Changing of the guard

Changing of the guard

Leno may be passing the torch, but he’s not going far

By Ivor Davis 05/21/2009

Is Jay Leno ready for prime time? Definitely, he says. This month, Leno steps down from NBC’s Tonight Show slot, which he’s held for l7 years, to launch a new nightly show in September that will air at 10 p.m. alongside heavy-duty TV dramas.

Leno hung tough and funny as he tossed off thousands of jokes — 130,000 if you kept count. Along the sometimes rocky way, he battled his pal and rival David Letterman to earn the “King of Late Night” crown, but soon that era ends when he hands over the sacred 11:30 p.m. slot to Conan O’Brien.

Leno’s week-long departure begins May 25 with guest appearances by big guns that include Governor Arnold Schwarzenegger, comics Billy Crystal and Wanda Sykes, Mel Gibson and Conan O’Brien.

Leno delivered his first monologue as the show's host back in May l992, with a gag about Vice President Dan Quayle's comments on TV character Murphy Brown (Candice Bergen) becoming a single mother.

This week, the 59-year-old comic-turned-talk-show-icon, who this year was named America's Favorite TV Personality by the Harris Poll, and who followed in the footsteps of Jack Paar, Steve Allen and Johnny Carson in the late-night spot, talked about his almost two decades at the helm — and why he is looking forward to his new nightly gig.

VCReporter: What can you tell us about your last Tonight Show week?
Leno:  I guess it will be emotional. I have planned a spontaneous moment. It’s kind of a fun . . . a celebration. And then I’ll be back on the air with something a little bit different. We’ve been No. 1 since I came on, and we’re going out No. 1. I’m happy to hand it off and feel like I’m bringing the car back — no dents and with a full tank.

VCR: What can you tell us about your new show?
Well, we haven’t started planning yet. We’re just moving to a new neighborhood.  The key will be to have a lot more comedy in the second half-hour. That’s the real trick. People like the monologue and the headline jokes. We haven’t even decided if there will be a chair and a desk.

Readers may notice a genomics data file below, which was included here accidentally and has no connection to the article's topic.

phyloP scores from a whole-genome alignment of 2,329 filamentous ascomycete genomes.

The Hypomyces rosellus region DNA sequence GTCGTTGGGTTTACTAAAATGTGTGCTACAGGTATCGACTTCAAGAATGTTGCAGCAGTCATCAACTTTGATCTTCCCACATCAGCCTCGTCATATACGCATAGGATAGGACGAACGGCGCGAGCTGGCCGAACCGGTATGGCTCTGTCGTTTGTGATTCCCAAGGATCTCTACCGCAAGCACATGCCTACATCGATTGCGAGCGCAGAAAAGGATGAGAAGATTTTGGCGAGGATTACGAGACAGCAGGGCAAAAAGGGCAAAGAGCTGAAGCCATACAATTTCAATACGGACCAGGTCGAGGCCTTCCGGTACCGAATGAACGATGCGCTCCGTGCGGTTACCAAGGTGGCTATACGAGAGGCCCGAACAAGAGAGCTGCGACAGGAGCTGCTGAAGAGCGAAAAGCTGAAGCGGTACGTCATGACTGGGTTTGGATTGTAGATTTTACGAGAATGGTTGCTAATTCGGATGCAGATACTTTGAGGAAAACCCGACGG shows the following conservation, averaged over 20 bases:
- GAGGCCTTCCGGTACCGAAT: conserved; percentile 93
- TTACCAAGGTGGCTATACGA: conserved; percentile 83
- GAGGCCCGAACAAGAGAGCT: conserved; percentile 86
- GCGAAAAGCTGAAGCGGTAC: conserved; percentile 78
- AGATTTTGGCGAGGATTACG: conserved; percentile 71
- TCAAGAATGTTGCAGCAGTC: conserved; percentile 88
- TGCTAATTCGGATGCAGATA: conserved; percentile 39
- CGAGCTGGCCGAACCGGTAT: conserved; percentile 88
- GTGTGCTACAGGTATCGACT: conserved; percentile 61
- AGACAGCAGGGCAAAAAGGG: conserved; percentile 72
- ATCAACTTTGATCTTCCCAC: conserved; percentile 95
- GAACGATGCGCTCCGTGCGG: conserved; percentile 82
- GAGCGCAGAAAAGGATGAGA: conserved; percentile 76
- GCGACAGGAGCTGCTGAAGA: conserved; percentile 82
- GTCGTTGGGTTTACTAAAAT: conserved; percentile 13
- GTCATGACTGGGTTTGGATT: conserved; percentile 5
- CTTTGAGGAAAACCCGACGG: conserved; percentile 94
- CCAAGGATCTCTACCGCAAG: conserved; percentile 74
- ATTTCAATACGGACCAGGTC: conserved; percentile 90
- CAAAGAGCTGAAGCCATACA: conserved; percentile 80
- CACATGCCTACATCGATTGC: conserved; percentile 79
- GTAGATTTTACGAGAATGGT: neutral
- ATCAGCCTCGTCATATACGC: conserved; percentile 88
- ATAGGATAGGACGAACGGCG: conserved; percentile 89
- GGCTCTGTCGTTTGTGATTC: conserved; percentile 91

VCR: Are you worried about going head-to-head at 10 p.m. with some of TV’s most popular dramas?
Well, there’s more drama at 10 p.m. than there’s ever been. Look at the cable networks. And if viewers want to go there they can go there. But I think ten o’clock is more like the new 11:30. Even kids have to get up early for work. I personally like drama —CSI and Law and Order are some of my favorite shows.

VCR: Do you think comedy at that hour will be a good fit?
When I was growing up, there was so much comedy on prime time television — often, all evening long. I was a comedy fan and used to watch Carol Burnett.  Our original shows will be on the air longer than the dramas. They run for 21 weeks. We’ll be on for 44 weeks.

VCR: Do you remember the moment when you first heard you’d been hired to take over The Tonight Show?
I was under a car, putting a new clutch in my l969 Lamborgini when my wife came out and told me. She said, “Let’s celebrate,” and I said, “OK, but first I have to finish the clutch.”

VCR: What was the most poignant moment during your l7 years on the show?
John Kennedy Jr. was a guest.  I was 12 when Kennedy was assassinated and I remember watching the funeral on TV with my mother. She was crying and we saw the little John John marching at the funeral.  So then 40 years later, there I am, I’m introducing John Jr. and I suddenly flashed on my sobbing mother.

VCR: How have you changed since you first began The Tonight Show?
I have the same friends and am married to the same woman, and still drive the same car, although I have a few other cars. I enjoy being a voyeur with all the celebrities. But it doesn’t become my life, and I don’t let it absorb me. I made enough money and I won’t worry if they don’t give me the best table at Morton’s. In fact I don’t go to Morton’s — I go to In-N-Out Burger.

VCR: Have you given any advice to Conan?
I don’t need to because we are both doing versions of the same thing. He’s had the No. 1 show and doesn’t need any advice from me. If he asks, well, sure. But this is a peaceful transition of power. There’s no bloodshed. I really do like the guy. He’s a lot of fun and smart.

VCR: Did Carson ever give you any advice?
From Johnny, I learned that year in and year out, through terrible disasters and horrible things happening, you go on and do your jokes. Your job is to cheer people up.  I have a low self-esteem attitude, which makes me work harder. I am somewhat dyslexic, and my mother always told me, “You will have to work harder to get the same thing.”

VCR: Do you ever think about retiring?
I’m half Scottish — and we die at the [coal] mine. It’s what I do. Going to Hawaii and hanging out with a fat American and drinking Mai Tais is my idea of hell.   I believe that if you’re not producing something for someone, why are you here. 

I'm not  a workaholic — I enjoy writing and telling jokes. It’s exciting and silly and makes people laugh.                     

davisivor@yahoo.com

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